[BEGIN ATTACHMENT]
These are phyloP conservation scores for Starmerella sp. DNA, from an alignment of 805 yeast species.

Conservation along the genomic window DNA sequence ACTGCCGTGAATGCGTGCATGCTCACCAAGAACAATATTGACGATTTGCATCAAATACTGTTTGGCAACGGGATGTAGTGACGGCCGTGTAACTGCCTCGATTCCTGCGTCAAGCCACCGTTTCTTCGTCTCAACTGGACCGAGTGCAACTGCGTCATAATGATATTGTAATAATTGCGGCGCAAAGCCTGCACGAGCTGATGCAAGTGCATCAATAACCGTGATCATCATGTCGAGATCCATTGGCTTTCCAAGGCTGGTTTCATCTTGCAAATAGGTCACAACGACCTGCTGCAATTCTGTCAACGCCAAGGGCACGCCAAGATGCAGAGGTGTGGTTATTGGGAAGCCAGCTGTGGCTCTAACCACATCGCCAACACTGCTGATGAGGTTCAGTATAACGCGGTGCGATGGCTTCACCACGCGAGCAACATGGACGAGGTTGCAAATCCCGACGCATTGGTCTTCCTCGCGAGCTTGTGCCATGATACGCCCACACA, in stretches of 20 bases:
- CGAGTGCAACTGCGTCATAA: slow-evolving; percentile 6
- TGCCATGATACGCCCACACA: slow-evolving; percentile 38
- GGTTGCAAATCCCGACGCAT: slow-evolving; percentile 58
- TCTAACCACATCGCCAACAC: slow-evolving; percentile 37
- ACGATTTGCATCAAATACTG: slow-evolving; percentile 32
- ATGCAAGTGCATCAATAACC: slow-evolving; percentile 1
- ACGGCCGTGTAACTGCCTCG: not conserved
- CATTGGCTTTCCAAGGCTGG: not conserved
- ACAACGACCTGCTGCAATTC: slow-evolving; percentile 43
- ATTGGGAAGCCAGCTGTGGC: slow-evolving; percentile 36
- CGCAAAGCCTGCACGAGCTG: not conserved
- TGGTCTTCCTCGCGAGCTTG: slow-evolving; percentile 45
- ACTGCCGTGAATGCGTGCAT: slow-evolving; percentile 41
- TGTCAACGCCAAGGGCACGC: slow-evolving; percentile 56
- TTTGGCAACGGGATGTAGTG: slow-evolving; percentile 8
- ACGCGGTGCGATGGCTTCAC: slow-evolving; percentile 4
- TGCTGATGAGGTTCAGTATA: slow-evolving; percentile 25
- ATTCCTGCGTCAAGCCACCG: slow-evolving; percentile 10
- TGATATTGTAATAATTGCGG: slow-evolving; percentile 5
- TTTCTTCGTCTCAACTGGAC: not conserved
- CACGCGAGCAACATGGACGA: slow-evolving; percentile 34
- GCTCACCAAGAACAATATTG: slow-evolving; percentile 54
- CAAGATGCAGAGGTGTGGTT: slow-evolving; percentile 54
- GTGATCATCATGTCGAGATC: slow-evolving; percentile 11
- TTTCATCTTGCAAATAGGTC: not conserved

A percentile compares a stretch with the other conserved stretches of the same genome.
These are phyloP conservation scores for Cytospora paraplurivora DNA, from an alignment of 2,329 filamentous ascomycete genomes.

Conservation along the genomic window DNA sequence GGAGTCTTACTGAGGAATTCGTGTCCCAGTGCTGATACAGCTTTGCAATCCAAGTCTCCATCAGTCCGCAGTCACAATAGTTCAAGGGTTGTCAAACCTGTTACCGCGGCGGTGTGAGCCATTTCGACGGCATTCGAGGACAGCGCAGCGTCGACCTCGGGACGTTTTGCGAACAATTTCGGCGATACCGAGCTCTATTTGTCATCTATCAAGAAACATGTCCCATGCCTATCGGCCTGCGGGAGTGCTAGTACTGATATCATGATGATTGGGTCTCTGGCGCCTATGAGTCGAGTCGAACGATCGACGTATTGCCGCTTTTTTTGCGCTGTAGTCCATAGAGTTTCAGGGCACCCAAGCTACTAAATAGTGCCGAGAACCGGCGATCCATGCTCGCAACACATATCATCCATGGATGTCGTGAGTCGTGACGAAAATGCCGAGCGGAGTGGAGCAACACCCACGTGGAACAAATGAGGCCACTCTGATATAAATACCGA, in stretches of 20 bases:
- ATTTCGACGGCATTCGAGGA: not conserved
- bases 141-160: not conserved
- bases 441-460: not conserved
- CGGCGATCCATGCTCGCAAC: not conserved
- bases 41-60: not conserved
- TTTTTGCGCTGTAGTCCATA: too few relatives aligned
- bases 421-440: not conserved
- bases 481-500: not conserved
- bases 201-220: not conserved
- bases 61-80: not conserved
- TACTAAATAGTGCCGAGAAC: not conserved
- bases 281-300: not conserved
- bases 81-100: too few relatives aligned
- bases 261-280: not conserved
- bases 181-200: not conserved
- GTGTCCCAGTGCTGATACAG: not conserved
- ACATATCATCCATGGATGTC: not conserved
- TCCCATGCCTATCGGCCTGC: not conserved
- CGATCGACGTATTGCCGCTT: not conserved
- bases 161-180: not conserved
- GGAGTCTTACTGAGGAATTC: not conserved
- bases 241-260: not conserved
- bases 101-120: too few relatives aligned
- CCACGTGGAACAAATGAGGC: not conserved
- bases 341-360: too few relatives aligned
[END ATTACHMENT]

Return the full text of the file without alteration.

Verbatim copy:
These are phyloP conservation scores for Starmerella sp. DNA, from an alignment of 805 yeast species.

Conservation along the genomic window DNA sequence ACTGCCGTGAATGCGTGCATGCTCACCAAGAACAATATTGACGATTTGCATCAAATACTGTTTGGCAACGGGATGTAGTGACGGCCGTGTAACTGCCTCGATTCCTGCGTCAAGCCACCGTTTCTTCGTCTCAACTGGACCGAGTGCAACTGCGTCATAATGATATTGTAATAATTGCGGCGCAAAGCCTGCACGAGCTGATGCAAGTGCATCAATAACCGTGATCATCATGTCGAGATCCATTGGCTTTCCAAGGCTGGTTTCATCTTGCAAATAGGTCACAACGACCTGCTGCAATTCTGTCAACGCCAAGGGCACGCCAAGATGCAGAGGTGTGGTTATTGGGAAGCCAGCTGTGGCTCTAACCACATCGCCAACACTGCTGATGAGGTTCAGTATAACGCGGTGCGATGGCTTCACCACGCGAGCAACATGGACGAGGTTGCAAATCCCGACGCATTGGTCTTCCTCGCGAGCTTGTGCCATGATACGCCCACACA, in stretches of 20 bases:
- CGAGTGCAACTGCGTCATAA: slow-evolving; percentile 6
- TGCCATGATACGCCCACACA: slow-evolving; percentile 38
- GGTTGCAAATCCCGACGCAT: slow-evolving; percentile 58
- TCTAACCACATCGCCAACAC: slow-evolving; percentile 37
- ACGATTTGCATCAAATACTG: slow-evolving; percentile 32
- ATGCAAGTGCATCAATAACC: slow-evolving; percentile 1
- ACGGCCGTGTAACTGCCTCG: not conserved
- CATTGGCTTTCCAAGGCTGG: not conserved
- ACAACGACCTGCTGCAATTC: slow-evolving; percentile 43
- ATTGGGAAGCCAGCTGTGGC: slow-evolving; percentile 36
- CGCAAAGCCTGCACGAGCTG: not conserved
- TGGTCTTCCTCGCGAGCTTG: slow-evolving; percentile 45
- ACTGCCGTGAATGCGTGCAT: slow-evolving; percentile 41
- TGTCAACGCCAAGGGCACGC: slow-evolving; percentile 56
- TTTGGCAACGGGATGTAGTG: slow-evolving; percentile 8
- ACGCGGTGCGATGGCTTCAC: slow-evolving; percentile 4
- TGCTGATGAGGTTCAGTATA: slow-evolving; percentile 25
- ATTCCTGCGTCAAGCCACCG: slow-evolving; percentile 10
- TGATATTGTAATAATTGCGG: slow-evolving; percentile 5
- TTTCTTCGTCTCAACTGGAC: not conserved
- CACGCGAGCAACATGGACGA: slow-evolving; percentile 34
- GCTCACCAAGAACAATATTG: slow-evolving; percentile 54
- CAAGATGCAGAGGTGTGGTT: slow-evolving; percentile 54
- GTGATCATCATGTCGAGATC: slow-evolving; percentile 11
- TTTCATCTTGCAAATAGGTC: not conserved

A percentile compares a stretch with the other conserved stretches of the same genome.
These are phyloP conservation scores for Cytospora paraplurivora DNA, from an alignment of 2,329 filamentous ascomycete genomes.

Conservation along the genomic window DNA sequence GGAGTCTTACTGAGGAATTCGTGTCCCAGTGCTGATACAGCTTTGCAATCCAAGTCTCCATCAGTCCGCAGTCACAATAGTTCAAGGGTTGTCAAACCTGTTACCGCGGCGGTGTGAGCCATTTCGACGGCATTCGAGGACAGCGCAGCGTCGACCTCGGGACGTTTTGCGAACAATTTCGGCGATACCGAGCTCTATTTGTCATCTATCAAGAAACATGTCCCATGCCTATCGGCCTGCGGGAGTGCTAGTACTGATATCATGATGATTGGGTCTCTGGCGCCTATGAGTCGAGTCGAACGATCGACGTATTGCCGCTTTTTTTGCGCTGTAGTCCATAGAGTTTCAGGGCACCCAAGCTACTAAATAGTGCCGAGAACCGGCGATCCATGCTCGCAACACATATCATCCATGGATGTCGTGAGTCGTGACGAAAATGCCGAGCGGAGTGGAGCAACACCCACGTGGAACAAATGAGGCCACTCTGATATAAATACCGA, in stretches of 20 bases:
- ATTTCGACGGCATTCGAGGA: not conserved
- bases 141-160: not conserved
- bases 441-460: not conserved
- CGGCGATCCATGCTCGCAAC: not conserved
- bases 41-60: not conserved
- TTTTTGCGCTGTAGTCCATA: too few relatives aligned
- bases 421-440: not conserved
- bases 481-500: not conserved
- bases 201-220: not conserved
- bases 61-80: not conserved
- TACTAAATAGTGCCGAGAAC: not conserved
- bases 281-300: not conserved
- bases 81-100: too few relatives aligned
- bases 261-280: not conserved
- bases 181-200: not conserved
- GTGTCCCAGTGCTGATACAG: not conserved
- ACATATCATCCATGGATGTC: not conserved
- TCCCATGCCTATCGGCCTGC: not conserved
- CGATCGACGTATTGCCGCTT: not conserved
- bases 161-180: not conserved
- GGAGTCTTACTGAGGAATTC: not conserved
- bases 241-260: not conserved
- bases 101-120: too few relatives aligned
- CCACGTGGAACAAATGAGGC: not conserved
- bases 341-360: too few relatives aligned